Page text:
As foretold in the days leading up to Election Day, President Barak Obama made good on expectations by “undocumented worker” lobby to grant “executive action” amnesty to millions of illegal aliens on November 20 – especially those with children who are U.S citizens by birth.
In the course of preparing for the announcement, illegal alien advocates have begun to roll out their plan to spread the word about President Obama’s “temporary” action to shield an estimated five million illegals or more from deportation proceeding.
This action also includes provisions allowing illegal aliens to work, to open up programs like ObamaCare, Medicaid, and other already overburdened entitlements to illegal immigrants and access to some benefits under Social Security.
Within days of the announcement, community organizers working hand-in-hand with amnesty groups announced a busy schedule of amnesty “workshops” aimed at informing which immigrants are covered by the president’s action, how to apply, when work permits may take effect and when benefits may begin to flow.
Workshops have already been held in community centers, schools, churches and even in big city venues like convention centers with follow-up presentations and orientations set up to take place at selected locations based on demand.
The question of funding these amnesty workshops and orientations – as well as providing the government services necessary to administer the amnesty – was settled when the House and Senate passed the $1.1 trillion omnibus spending bill earlier this month sending it to the president for his signature to become law.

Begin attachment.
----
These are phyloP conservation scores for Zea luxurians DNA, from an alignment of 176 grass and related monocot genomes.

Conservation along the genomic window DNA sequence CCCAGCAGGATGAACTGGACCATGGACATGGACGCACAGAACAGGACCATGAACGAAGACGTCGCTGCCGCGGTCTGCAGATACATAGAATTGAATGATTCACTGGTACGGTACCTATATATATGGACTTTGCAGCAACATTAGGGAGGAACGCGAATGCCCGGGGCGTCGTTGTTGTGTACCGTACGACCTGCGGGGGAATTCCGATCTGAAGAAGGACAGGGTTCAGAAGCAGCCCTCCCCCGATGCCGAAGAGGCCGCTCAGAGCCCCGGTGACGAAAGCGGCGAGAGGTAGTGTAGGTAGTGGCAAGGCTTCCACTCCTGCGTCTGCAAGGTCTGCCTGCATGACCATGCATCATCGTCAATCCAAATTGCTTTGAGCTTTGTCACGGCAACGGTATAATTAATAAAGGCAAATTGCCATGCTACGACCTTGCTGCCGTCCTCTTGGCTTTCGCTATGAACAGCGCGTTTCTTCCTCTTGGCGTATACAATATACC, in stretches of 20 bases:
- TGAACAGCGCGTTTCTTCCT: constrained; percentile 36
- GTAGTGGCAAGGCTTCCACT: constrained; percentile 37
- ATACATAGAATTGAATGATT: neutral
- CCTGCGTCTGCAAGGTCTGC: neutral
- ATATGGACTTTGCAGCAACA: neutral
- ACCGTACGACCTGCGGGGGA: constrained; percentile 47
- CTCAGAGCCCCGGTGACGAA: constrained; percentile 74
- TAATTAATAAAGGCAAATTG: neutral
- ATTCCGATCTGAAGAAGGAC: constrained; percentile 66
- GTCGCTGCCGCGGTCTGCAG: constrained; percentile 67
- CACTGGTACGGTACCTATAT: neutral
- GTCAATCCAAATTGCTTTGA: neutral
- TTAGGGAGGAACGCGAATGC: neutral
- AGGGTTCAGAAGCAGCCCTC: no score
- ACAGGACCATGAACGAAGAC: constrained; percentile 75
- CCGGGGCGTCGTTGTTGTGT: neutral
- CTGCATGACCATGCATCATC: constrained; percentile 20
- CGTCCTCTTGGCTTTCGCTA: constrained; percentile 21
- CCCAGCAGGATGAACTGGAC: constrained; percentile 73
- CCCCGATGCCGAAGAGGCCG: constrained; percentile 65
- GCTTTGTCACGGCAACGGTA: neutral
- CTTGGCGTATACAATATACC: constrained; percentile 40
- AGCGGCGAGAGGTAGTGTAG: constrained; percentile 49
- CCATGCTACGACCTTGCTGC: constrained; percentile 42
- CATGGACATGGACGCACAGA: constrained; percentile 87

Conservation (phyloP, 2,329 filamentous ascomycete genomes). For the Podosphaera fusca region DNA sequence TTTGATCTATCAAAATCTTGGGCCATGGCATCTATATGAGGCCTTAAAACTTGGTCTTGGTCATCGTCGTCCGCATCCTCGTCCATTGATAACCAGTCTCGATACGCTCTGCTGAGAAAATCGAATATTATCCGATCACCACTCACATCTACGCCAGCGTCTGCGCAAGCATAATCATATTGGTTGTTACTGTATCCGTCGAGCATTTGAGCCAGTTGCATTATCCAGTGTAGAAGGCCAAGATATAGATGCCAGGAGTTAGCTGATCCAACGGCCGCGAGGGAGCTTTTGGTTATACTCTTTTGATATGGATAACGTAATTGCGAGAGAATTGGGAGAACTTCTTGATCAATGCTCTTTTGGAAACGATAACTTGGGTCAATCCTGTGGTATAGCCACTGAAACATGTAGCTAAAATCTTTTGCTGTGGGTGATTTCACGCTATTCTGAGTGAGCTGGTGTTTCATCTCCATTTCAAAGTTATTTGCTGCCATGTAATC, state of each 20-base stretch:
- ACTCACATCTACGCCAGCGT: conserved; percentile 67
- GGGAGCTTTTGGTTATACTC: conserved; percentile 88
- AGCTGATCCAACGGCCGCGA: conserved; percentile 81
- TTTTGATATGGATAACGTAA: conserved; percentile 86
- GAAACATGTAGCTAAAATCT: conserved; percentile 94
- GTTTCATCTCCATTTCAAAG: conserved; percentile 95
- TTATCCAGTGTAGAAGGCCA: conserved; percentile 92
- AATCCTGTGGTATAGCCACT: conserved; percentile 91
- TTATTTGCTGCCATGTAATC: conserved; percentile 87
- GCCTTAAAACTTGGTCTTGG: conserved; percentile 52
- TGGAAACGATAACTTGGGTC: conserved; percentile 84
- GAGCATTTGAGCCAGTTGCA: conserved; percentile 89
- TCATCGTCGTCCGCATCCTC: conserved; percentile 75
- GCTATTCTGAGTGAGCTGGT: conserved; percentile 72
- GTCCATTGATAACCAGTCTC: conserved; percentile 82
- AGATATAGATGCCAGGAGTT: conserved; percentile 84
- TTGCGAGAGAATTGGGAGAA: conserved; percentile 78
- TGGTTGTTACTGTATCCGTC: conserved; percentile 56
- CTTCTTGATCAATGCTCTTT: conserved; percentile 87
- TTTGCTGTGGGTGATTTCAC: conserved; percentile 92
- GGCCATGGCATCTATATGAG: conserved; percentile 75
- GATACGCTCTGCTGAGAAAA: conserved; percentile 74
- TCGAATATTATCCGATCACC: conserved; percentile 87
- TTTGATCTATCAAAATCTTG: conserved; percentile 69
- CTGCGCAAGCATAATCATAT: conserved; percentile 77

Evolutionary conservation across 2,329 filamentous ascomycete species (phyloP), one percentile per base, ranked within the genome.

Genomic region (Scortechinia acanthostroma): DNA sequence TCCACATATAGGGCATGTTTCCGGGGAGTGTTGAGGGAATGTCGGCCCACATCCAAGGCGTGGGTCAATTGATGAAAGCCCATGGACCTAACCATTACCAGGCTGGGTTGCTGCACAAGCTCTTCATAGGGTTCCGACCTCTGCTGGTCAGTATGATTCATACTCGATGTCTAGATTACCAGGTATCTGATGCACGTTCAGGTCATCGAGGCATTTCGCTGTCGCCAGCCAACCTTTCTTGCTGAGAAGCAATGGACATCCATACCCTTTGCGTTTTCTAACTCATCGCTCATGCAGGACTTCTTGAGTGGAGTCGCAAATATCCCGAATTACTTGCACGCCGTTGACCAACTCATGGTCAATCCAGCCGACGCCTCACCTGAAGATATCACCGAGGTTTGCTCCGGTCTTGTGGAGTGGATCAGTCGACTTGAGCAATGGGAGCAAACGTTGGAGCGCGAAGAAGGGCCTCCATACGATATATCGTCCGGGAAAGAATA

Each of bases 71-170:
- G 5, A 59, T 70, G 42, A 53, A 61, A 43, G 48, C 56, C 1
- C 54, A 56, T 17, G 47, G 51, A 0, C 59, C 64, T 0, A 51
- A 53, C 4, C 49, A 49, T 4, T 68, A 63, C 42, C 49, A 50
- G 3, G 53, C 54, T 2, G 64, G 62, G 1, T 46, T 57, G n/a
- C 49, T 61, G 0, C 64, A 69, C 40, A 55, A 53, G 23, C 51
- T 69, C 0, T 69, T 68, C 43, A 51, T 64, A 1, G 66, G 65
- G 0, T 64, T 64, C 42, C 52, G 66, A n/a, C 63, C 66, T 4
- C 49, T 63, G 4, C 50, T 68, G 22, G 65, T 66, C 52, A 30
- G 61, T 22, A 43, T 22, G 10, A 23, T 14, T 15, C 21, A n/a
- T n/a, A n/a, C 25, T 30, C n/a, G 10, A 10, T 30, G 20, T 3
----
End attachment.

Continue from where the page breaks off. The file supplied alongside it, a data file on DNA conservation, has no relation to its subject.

“Not so fast” says Texas Governor-elect Greg Abbott (and current Texas Attorney General) who filed a lawsuit in the U.S. District Court in Texas intended to block the president’s action to benefit an estimated five million immigrants in the country illegally.
A press release issued by Abbot reads in part:
“More than 20 states have joined our challenge against the president’s unilateral executive action to bypass Congress and rewrite immigration laws.
The president’s proposed executive decree violates the U.S. Constitution and federal law, circumvents the will of the American people and is an affront to the families and individuals who follow our laws to legally immigrate to the United States.”
The additional states added to the amended complaint brings the multistate coalition led by Texas total to 24, including: Alabama, Arizona, Arkansas, Florida, Georgia, Idaho, Indiana, Kansas, Louisiana, Maine, Michigan, Mississippi, Montana, Nebraska, North Carolina, South Carolina, North Dakota, Ohio, Oklahoma, South Dakota, Texas, Utah, West Virginia and Wisconsin.”